Why do people think I’m saying ‘sexting is empowering’?
Students reading my “Sexting as media production” article sometimes think I’m saying that sexting is empowering, though I make no such claim. In that article, and elsewhere, I am critical of the urge to label practices as agentic or not, empowering or not, as resistance or subordination. I have been taken with Saba Mahmood‘s view of agency since the day I read it. She challenges us to see that space between agency and conformity that we all reside in.
The interesting question is: If I am saying: “Sexting is not necessarily disempowering or victimizing or the result of coercion,” why do so many people hear instead: “Sexting is empowering.”
In the sense that “empowering” means making someone stronger or more confident, then in the case of sexual expression and communication, then certainly, sexting could be empowering for a person.
But like any sex act that some enjoy and others don’t, that carries risks and offers benefits, sexting is not, in and of itself, empowering. Would anyone say that oral sex is empowering? Is eating chocolate cake empowering? If it is just a form of pleasure, we don’t tend to write empowerment into the narrative.
So there must be something else at play here, and that highlights my discomfort with the word “empowerment”–it is often used to describe the actions of people we think normally lack the will to empower themselves. Rich white men learning about investing is not empowering because we expect them to do that. Women learning about investing is seen as empowering. Boys playing football is not seen as empowering, because they are supposed to play football, but girls playing soccer or learning to code is seen as empowering because we think it’s exceptional.
What I’m getting at here is that looking at someone else’s behavior and labeling it “empowering” says more about the observer than the observed. It says that observer (1) does not expect that behavior from the observed and (2) that they approve of that behavior. It’s a bit like calling an African American speaker “articulate,” which demonstrates the observer’s racism in assuming that the speaker would be incompetent–whites never get praised for being “articulate” unless they are children.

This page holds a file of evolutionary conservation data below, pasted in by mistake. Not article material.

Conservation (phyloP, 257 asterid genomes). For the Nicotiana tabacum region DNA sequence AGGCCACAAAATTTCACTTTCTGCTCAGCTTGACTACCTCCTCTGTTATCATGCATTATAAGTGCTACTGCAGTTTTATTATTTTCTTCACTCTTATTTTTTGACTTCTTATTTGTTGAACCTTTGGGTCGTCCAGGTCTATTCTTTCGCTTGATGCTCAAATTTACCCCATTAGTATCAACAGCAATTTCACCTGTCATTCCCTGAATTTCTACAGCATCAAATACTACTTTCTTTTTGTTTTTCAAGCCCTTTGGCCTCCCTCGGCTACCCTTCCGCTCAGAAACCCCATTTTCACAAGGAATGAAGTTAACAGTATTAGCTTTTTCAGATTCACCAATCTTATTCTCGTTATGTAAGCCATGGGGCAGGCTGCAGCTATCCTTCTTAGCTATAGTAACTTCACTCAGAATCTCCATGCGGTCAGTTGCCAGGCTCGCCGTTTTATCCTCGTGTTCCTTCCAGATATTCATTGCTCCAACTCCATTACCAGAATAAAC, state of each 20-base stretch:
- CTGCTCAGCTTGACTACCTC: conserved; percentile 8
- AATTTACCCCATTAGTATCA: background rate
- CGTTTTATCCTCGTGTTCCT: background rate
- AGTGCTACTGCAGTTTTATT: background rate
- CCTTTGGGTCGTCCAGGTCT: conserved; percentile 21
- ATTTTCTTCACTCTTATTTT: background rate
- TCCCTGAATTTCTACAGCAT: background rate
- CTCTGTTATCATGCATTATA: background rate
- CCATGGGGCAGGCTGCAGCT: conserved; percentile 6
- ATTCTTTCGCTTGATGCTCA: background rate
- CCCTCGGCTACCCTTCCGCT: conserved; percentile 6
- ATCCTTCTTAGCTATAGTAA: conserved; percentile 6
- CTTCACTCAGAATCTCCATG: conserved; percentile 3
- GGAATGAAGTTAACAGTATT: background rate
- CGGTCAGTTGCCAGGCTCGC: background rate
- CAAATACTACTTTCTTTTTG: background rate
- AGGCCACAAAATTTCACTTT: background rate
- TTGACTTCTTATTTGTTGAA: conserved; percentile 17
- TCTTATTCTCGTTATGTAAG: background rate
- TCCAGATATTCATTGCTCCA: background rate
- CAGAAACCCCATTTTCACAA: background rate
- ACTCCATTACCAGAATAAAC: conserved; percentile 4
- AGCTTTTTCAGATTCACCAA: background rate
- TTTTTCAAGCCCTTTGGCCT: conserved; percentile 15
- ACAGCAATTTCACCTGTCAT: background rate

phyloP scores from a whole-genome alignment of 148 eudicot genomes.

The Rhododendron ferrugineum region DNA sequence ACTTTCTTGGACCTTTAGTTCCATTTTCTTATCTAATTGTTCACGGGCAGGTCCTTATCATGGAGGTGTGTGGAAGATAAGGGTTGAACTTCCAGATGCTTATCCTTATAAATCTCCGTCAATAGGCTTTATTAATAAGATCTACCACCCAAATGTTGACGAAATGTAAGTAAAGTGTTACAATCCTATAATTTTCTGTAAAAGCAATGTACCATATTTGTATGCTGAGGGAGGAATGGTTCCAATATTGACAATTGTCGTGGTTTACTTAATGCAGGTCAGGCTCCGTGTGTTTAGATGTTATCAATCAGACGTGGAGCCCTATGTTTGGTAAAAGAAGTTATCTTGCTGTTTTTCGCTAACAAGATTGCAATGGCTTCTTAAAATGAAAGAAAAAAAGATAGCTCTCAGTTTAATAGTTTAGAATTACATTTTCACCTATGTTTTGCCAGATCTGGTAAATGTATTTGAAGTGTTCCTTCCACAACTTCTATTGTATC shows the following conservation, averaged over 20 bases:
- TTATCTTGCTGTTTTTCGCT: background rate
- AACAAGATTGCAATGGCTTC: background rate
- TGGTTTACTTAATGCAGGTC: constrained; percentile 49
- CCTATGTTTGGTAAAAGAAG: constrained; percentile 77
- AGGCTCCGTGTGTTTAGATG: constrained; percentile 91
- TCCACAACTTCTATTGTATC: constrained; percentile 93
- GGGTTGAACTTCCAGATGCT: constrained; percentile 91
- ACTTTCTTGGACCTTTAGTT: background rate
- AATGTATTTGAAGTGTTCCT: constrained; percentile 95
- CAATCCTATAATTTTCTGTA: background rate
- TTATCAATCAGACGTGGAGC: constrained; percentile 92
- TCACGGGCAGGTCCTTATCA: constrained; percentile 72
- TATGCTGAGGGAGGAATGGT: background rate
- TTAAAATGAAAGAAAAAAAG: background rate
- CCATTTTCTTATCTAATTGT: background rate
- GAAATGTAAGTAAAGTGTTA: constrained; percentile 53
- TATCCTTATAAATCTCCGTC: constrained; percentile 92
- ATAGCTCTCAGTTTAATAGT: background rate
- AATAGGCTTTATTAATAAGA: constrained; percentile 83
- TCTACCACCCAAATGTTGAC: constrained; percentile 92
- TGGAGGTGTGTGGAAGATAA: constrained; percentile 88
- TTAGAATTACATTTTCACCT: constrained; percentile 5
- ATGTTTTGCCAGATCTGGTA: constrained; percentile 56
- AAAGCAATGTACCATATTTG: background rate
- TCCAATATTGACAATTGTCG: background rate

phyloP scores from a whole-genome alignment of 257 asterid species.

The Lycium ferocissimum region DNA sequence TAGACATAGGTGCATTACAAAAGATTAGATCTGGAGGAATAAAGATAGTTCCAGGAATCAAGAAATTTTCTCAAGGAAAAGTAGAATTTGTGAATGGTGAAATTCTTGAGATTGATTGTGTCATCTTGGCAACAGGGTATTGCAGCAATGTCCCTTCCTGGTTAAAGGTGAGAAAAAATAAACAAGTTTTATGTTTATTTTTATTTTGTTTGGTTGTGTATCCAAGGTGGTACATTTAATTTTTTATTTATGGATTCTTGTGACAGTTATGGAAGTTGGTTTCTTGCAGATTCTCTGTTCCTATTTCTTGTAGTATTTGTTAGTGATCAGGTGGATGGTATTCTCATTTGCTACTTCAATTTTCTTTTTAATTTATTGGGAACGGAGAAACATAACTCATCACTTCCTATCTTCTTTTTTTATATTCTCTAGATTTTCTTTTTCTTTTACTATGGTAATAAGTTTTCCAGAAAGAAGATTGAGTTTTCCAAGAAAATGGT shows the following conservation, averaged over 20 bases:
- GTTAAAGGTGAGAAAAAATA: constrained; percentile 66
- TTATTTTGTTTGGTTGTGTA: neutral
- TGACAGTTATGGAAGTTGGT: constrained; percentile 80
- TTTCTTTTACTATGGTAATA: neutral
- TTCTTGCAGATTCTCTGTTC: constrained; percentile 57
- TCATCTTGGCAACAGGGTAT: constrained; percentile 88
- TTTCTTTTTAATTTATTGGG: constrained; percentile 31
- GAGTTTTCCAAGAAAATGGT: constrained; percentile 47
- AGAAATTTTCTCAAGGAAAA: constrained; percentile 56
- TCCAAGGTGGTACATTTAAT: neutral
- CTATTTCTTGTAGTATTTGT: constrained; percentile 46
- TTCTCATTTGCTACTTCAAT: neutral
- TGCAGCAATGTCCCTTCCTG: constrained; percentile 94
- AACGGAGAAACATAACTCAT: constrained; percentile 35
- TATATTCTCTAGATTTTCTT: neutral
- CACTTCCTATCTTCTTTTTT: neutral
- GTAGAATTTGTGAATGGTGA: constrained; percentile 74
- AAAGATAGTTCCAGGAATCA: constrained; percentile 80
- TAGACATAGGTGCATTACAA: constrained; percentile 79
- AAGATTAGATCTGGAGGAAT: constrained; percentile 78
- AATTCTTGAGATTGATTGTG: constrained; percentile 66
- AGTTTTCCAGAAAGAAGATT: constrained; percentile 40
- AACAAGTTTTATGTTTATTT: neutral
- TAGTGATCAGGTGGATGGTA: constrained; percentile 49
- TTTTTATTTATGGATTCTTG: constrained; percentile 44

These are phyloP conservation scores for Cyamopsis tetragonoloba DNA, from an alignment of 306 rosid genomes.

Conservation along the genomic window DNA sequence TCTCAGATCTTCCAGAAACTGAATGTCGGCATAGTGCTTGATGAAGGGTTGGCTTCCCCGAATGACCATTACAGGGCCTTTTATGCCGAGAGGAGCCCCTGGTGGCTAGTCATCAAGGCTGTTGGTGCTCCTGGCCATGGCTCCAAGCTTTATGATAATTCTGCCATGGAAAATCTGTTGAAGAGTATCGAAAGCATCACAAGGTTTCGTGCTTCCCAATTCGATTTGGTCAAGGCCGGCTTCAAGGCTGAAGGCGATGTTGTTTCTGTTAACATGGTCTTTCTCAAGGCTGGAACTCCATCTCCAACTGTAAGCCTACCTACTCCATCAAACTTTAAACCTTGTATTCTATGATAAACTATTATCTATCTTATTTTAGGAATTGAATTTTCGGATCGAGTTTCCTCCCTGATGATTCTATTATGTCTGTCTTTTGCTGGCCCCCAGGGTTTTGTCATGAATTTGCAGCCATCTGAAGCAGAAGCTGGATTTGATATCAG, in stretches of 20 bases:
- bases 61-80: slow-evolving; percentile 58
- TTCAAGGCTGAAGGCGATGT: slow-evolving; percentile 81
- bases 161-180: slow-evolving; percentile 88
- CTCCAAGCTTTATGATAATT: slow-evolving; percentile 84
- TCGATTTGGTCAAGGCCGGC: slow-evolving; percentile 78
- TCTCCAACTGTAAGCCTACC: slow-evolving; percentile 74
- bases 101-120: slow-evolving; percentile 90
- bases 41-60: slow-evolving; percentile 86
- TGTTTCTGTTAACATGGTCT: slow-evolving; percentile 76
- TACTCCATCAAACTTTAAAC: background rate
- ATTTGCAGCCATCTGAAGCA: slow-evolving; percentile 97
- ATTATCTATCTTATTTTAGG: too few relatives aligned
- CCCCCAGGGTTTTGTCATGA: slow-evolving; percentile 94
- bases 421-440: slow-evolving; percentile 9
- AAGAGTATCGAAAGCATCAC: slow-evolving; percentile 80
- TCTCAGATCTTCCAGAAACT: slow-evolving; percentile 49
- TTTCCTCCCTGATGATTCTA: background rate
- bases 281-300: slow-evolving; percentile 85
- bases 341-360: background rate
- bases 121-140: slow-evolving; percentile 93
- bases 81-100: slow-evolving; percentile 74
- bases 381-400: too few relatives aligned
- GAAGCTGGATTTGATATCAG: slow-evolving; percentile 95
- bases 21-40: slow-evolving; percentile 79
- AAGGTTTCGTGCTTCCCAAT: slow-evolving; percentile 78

Looking at others’ gendered behavior and calling it “empowering” may be part of a profound ambivalence that we hold about gender roles. We want to enforce gender roles and police their boundaries, but we also don’t want to think that anyone is coerced by culture or social norms to behave in so-called inauthentic ways. We are so uncomfortable with the idea that social norms might be choosing our choices for us, that we are enamored with examples that say we can resist and transcend gender roles in small, particular ways.
For example, according to a Prevention.com article, I said:
When you don’t have someone in front of you, gender roles slip away and you feel disinhibited about expressing what you really desire.
If you’ve ever met me, I’m sure you’re aware of how unlikely it would be for me to ever say that “gender roles slip away.” I tend to harp on and on about how gender roles are inescapable–I rant about how we work with and against them, but they are always there. You might be tired of me saying all the time, “But that’s because gender!” or, “Isn’t gender a factor here?” or “WHAT ABOUT GENDER?” Because I am trained to see the social construction of gender and sexuality everywhere and at all times. You might accuse me of seeing gender more readily and easily than race, class, or ability (and I am working on that), or of holding on to a Foucaultian view that there is no outside of power, discourse, etc. (no apologies for this one). But, no, you would never hear me say anything like “gender slips away” without a million qualifications.
I had carefully explained to this particular Prevention.com journalist that there are some studies that suggest that some women may be able to transcend the gender roles that women are supposed to politely tolerate sexual harassment and to not be too expressive about their sexual needs. That the online disinhibition effect predicts that some people may be more disinhibited (in both positive and negative ways) when communicating online. I can see how he rounded all that up to “gender roles slip away.”
But I think it’s a bit more than just the typical journalistic mangling of scientific research into a overly simplistic soundbite. This one’s certainly not the first to misquote and misunderstand me in this particular way. Maybe they mishear because they really want gender roles to be something that can “slip away” by merely turning on a mobile phone. The idea that we mindlessly follow cultural norms is at odds with our assumptions about individuality, so we want everyone to be agents, willfully and happily choosing their choices, able to transcend social norms at any moment if they choose. And able, by extension, to solve sexism and end inequality simply by sexting, by simply doing pleasurable things that we label “empowerment.”
And this is why I have to resist the label “empowering.” In my experience, the word “empowering” is usually used to describe a person’s feelings and not their actual power or agency in the world. Feeling empowered is great. But I want women to be actually, genuinely empowered with the social, legal, and economic resources they need. Women need wage equity, maternity leave, and to not be assaulted by police or to die in police custody. Simply feeling empowered isn’t going to address any of these systemic problems.